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See what you think. Like the ebook edition I’ve previously announced, the paperbook is being offered at a reduced price in a pre-release – in this case up till its October 8 release.

You can help me prime the pump by requesting your own physical copy at your favorite bookstore or library.

Check out my author page at Books2Read for details.

Let’s shake things up!

The physical fight for the town pulpit

As I ask just what made Dover so ripe for the Quaker message, I see how much earlier conflicts over the town’s official church open the way for an alternative congregation, once itinerant Friends visit town.

Dover’s first minister, solidly Puritan William Leveridge, arrives in 1633 and conducts the first religious service in New Hampshire, but he’s gone in 1635, leaving “for want of adequate support,” meaning salary, which he then finds around Boston and on in Long Island. His surviving scriptural notes are in Latin.

Perhaps two years later, maybe earlier, George Burdet shows up in the pulpit, while also taking over as “governor,” the proprietors’ agent, overseeing the northern half of the New Hampshire province. He feigns sympathy with the Puritans but secretly corresponds with Church of England Archbishop William Laud, who will eventually be executed by the Puritans. Before Burdet flees in adulterous disgrace in 1639 – or a year or two later – things get really interesting, though I’ll spare you the details now. Among other things, he gives the settlement the name Dover, not reflecting the famed English town with the white cliffs but rather an anti-Puritan wit and attorney who also founded the notorious Cotswold Olimpick Games, which included horse-racing, coursing with hounds, running, jumping, dancing, sledgehammer throwing, fighting with swords and cudgels, quarterstaff, wrestling, and gambling.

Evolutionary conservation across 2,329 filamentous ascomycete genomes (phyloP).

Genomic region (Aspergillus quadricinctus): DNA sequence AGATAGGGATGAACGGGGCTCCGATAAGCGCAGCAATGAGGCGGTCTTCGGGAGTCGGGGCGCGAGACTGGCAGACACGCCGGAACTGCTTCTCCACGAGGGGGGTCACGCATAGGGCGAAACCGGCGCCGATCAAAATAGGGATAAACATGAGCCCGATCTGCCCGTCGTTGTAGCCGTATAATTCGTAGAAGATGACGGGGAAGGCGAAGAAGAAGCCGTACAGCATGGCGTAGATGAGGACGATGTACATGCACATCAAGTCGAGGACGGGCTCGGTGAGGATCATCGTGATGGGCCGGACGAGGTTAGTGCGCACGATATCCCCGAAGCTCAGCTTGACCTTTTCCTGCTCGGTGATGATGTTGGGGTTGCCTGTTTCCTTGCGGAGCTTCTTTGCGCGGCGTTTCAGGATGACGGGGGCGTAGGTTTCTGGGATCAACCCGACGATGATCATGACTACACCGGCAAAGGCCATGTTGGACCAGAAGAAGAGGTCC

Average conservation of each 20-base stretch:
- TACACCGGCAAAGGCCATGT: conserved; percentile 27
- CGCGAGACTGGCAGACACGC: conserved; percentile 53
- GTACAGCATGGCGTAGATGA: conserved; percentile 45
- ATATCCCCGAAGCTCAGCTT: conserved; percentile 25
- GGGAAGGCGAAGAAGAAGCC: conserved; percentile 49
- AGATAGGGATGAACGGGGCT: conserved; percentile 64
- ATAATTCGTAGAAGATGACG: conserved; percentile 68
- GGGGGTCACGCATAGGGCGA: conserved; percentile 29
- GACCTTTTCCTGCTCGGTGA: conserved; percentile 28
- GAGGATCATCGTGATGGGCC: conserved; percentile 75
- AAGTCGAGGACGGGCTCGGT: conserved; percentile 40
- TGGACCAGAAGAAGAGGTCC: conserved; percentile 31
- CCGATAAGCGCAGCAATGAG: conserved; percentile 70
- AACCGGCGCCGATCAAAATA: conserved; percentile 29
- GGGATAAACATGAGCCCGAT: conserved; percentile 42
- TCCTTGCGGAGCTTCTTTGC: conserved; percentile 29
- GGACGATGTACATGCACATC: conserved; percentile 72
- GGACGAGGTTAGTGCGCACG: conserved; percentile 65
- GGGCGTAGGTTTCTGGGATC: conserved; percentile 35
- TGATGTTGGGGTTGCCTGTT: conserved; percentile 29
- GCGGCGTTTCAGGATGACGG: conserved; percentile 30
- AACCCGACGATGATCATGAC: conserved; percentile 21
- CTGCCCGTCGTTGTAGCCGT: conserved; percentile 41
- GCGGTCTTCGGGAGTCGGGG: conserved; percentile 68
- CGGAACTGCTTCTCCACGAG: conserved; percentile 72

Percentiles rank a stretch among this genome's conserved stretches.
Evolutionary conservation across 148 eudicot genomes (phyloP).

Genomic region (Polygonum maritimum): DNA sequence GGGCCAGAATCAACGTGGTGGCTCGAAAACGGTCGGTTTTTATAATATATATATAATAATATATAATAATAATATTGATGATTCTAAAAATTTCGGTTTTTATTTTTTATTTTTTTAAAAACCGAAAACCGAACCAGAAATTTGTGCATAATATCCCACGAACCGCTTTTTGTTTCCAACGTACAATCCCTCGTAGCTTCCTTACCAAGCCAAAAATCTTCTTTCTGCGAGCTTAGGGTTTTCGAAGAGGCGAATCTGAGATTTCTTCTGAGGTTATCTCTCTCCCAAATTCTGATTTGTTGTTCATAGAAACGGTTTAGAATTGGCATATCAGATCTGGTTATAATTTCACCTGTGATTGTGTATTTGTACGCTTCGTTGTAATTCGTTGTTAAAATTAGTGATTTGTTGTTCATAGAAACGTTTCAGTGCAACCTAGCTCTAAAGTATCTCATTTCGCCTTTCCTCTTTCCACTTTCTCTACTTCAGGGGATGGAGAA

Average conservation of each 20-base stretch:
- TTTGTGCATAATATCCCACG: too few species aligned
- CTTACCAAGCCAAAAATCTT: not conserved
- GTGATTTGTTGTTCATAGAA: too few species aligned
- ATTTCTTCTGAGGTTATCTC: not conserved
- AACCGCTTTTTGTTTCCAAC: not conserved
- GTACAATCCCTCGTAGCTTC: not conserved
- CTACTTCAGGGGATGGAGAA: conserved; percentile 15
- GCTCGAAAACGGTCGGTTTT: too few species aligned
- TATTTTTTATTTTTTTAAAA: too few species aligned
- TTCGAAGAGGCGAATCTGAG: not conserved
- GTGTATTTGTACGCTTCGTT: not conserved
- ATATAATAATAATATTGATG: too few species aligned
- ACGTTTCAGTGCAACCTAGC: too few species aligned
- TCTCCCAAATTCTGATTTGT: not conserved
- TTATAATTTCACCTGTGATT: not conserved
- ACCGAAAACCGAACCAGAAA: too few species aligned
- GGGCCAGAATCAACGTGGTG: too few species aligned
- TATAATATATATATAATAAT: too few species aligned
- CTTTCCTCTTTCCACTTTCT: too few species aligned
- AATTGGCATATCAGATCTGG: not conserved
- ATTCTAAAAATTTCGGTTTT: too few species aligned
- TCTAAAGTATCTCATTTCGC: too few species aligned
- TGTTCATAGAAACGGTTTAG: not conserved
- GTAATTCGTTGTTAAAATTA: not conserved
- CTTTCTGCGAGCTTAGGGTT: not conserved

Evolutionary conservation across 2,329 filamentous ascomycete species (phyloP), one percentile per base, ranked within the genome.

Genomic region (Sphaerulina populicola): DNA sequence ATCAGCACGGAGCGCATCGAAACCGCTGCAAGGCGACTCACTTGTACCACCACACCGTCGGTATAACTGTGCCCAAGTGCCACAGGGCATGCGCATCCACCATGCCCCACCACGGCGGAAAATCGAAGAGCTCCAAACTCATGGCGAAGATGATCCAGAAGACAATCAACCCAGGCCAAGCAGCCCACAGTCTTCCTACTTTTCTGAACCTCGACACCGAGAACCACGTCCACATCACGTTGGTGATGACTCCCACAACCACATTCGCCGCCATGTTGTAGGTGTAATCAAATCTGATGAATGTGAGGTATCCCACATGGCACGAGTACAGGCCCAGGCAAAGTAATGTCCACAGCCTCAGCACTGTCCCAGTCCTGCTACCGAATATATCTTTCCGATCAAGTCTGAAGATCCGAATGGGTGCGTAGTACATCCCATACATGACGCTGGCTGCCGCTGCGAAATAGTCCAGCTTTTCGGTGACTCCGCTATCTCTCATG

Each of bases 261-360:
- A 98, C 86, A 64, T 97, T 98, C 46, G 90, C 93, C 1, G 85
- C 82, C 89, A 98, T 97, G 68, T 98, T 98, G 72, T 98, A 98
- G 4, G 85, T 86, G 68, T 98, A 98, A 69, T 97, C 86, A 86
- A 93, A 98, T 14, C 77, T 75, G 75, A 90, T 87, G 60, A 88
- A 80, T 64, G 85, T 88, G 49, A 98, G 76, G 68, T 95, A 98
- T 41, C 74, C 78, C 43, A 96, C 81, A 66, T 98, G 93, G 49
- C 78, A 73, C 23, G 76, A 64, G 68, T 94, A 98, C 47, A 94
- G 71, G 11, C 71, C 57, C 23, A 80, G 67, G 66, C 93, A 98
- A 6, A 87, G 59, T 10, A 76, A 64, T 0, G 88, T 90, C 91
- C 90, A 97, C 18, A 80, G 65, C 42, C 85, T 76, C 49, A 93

In contrast, the main sports New England Puritans accepted were hunting, fishing, and the mock battles the militias used for military training.